Rich Reminisces: The 1967 ‘Impossible Dream’ Boston Red Sox

By Rich Klein
I have been a life-long New York Yankees fan for all but one summer when I just starting to discover baseball. You see myself, like many other baseball fans, were enthralled by the 1967 “Impossible Dream” Boston Red Sox.  As an impressionable very young person whose family had a place in far Northeastern corner of Maine where the sun arrives during the summer at 4:00 AM, the Red Sox were the local team, so how could you not love following them?
I was not aware of the past 15 years of so prior for the Red Sox, but they had barely been competitive since about 1950, and even had to deal with the tragedy of the death of local hero Harry Agganis, who died shortly after turning 26 in 1955. We know when Agannis passed, but there are still some third party authenticated autographed cards of his out there. The card is pretty difficult to find, and the autograph on the card is even scarcer:
But the 1967 Red Sox had a new manager and some new players. Their best player was 27 years old and had just done intense off-season training for the first time.  Those new and improved players, as well as a little luck, turned out to be the key to the Red Sox success.
To begin, 1967 was the summer of Yaz. Carl Yastrzemski would win the triple crown that season and be the last player to lead the league in all three categories until Miguel Cabrera accomplished that feat a few seasons ago. This card pictured was issued a few years ago but gives us the 1967 flavor:
Some of the young players on that team included George Scott and Joe Foy, who had been rookies in 1966. Mike Andrews and Reggie Smith were the rookies in 1967, and a player turning just 22 during the season would finish the season season with over 100 career homers. That player was Tony Conigliaro:
Conigliaro would sadly almost lose the sight in his eye after being struck by a Jack Hamilton fast ball, and never was the same player again. Along with Yaz and Rico Petrocelli, they were the three Red Sox who also played for their 1975 team, which would be the next time the Red Sox won the Pennant.
Anytime I can mention Rico Petrocelli, it helps the hobby. You see, Rico and Tom Zappala host a weekly hobby radio show which feature many leading dealers and hobbyists. Their show can be found here if you’d like to give it a listen:
Rico is a beloved figure in Boston and does many appearances around the area. He has also co-authored many books with the Zappalas, and you can usually see him at the National Sports Collectors Convention each year. I heartily recommend meeting both Tom and Ellen Zappala along with Rico during the National. I promise you will enjoy chatting with them.
The other cool thing was both Mike Andrews and Reggie Smith shared a 1967 Topps rookie card:
One of the oldest known color television broadcasts of a baseball game feature the 1967 Red Sox!  The fact that this is a crucial game in September makes it an even more memorable game. If you have time, I do recommend watching this or having this as background during a game

The 1967 American League pennant race was legendary as four teams actually all lead the league in one confusing September day. As a young fan, I thought every season would be like 1967 season. Well not so much, but if you like to read about a very different time with one team going to the World Series and no one else in the post-season, than 1967 is for you. Just two seasons later there would be the first year of divisional play.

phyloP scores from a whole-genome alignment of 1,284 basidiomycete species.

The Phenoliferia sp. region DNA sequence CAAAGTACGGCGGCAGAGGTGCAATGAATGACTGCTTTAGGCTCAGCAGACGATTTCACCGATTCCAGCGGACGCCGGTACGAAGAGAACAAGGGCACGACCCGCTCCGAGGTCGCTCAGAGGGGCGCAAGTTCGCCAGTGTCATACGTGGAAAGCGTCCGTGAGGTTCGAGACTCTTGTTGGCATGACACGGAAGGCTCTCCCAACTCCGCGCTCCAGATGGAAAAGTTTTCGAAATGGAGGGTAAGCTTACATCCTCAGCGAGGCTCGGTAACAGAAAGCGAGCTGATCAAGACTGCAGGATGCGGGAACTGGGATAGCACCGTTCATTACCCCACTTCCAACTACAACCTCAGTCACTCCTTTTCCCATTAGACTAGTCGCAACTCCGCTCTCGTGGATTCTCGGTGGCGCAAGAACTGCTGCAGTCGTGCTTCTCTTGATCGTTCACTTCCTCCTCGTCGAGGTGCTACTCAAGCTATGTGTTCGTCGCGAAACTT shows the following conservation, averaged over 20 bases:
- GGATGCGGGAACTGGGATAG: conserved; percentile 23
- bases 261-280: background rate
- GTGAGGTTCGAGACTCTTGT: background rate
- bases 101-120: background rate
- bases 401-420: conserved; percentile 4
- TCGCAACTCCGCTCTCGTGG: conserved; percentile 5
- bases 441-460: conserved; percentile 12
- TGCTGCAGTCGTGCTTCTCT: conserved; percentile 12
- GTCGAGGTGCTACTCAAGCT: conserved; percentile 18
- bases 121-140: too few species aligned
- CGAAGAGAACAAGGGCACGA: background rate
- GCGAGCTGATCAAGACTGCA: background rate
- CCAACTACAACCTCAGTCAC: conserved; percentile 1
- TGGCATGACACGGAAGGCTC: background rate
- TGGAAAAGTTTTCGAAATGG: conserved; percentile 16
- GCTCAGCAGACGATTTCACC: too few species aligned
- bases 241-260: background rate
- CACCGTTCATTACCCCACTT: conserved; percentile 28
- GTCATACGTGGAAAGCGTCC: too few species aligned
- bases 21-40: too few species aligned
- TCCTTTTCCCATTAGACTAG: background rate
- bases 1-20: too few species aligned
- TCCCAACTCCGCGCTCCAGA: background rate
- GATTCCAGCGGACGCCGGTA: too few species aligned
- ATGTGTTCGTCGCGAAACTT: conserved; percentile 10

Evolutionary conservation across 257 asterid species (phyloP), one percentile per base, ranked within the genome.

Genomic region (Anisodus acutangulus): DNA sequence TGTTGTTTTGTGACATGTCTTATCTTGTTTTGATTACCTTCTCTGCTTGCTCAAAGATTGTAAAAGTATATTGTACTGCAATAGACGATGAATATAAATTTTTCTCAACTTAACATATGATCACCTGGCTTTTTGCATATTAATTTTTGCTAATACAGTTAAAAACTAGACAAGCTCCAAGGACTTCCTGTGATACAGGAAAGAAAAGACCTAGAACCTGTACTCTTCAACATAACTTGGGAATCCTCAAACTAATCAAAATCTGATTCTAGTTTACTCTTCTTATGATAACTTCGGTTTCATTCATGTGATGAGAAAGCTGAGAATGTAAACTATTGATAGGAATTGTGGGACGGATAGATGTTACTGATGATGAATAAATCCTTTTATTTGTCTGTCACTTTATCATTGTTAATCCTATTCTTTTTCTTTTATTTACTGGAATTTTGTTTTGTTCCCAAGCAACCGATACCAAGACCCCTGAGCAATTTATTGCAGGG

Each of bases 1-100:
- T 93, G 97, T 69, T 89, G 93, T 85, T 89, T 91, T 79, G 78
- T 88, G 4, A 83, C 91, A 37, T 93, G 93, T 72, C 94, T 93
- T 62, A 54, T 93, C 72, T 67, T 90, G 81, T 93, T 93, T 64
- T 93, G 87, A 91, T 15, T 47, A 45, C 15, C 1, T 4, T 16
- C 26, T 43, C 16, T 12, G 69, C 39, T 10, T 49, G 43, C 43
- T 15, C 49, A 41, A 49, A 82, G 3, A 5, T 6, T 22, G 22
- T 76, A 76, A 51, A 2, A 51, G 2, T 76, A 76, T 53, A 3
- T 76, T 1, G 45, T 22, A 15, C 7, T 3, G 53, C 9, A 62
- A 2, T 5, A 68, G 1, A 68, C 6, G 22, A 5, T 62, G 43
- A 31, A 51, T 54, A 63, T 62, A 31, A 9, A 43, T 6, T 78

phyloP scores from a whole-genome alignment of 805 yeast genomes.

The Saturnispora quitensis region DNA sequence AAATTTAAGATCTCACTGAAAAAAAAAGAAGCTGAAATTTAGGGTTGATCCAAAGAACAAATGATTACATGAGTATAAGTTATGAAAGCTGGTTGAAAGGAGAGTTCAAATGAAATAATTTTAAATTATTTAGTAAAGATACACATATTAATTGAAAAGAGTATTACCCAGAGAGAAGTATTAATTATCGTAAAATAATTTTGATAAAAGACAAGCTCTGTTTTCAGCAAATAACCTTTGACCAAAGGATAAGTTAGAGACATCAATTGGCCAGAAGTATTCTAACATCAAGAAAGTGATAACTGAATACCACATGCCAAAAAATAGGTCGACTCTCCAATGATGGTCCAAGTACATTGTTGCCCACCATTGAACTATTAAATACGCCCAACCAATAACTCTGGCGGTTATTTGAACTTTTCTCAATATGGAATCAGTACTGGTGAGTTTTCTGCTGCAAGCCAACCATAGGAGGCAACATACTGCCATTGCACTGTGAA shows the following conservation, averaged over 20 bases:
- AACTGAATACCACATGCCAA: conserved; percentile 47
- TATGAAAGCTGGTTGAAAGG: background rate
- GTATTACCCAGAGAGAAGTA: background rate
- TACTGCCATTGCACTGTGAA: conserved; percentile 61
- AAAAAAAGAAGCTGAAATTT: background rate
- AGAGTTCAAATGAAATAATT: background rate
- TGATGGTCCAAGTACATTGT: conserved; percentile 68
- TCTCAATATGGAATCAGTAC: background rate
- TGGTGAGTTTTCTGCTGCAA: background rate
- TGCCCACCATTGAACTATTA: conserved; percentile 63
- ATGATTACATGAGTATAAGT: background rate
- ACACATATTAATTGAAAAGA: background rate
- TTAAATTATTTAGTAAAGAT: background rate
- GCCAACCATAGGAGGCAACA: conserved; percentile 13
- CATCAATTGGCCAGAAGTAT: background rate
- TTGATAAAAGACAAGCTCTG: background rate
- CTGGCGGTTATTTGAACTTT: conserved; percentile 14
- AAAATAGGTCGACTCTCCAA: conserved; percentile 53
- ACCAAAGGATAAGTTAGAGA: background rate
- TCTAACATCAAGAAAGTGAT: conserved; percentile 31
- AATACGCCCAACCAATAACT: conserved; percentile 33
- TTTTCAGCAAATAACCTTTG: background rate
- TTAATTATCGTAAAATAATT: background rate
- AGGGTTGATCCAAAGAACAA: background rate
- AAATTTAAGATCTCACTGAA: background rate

And if you wanted to know if the New York Yankees were doing something that year, they moved the great Elston Howard to Boston, which helped shore up the Red Sox catching situation. Howard solidified the catching position and had his last good season in 1967. I still wish there was a 1969 Topps card of him, but this 1968 serves well:
Oh, and even in the next year these Red Sox would continue to affect baseball history. Jim Lonborg,who had been 22-9 and the 1967 Cy Young award winner, hurt himself in a skiing accident and was never quite the same pitcher again. He was good, but never great. After his accident, many contracts were updated to not let the players do off-season activities which could hurt them. Note the text on his 1968 Topps card:

And lastly, the player mentioned in the quiz is Sparky Lyle, would become a superstar Yankees receiver after being traded for Danny Cater just before the 1972 season. This trade would torment the Red Sox for many years following. Unrelated to Lyle, Cater actually lives in the Dallas-Fort Worth area and his son-in-law and I attend the same Torah (Bible) Study class.  Hey, anytime you can name drop a major league play is worth a shot!

This card is the 1967 Red Sox team card and a scarce high number. Yes, you can use this card to talk about the stories of the famed “Impossible Dream” team. They were called the Impossible Dream because of the then recent popular song from the Man of La Macha musical. This powerful version by Jack Jones was #1 on the Adult Contemporary charts of the time and the best known of the versions.  But everything coalesced in 1967, and I will still not forgive the St. Louis Cardinals, who were a better team, for winning the World Series that year.

Leave a Reply

Fill in your details below or click an icon to log in:

WordPress.com Logo

You are commenting using your WordPress.com account. Log Out /  Change )

Google photo

You are commenting using your Google account. Log Out /  Change )

Twitter picture

You are commenting using your Twitter account. Log Out /  Change )

Facebook photo

You are commenting using your Facebook account. Log Out /  Change )

Connecting to %s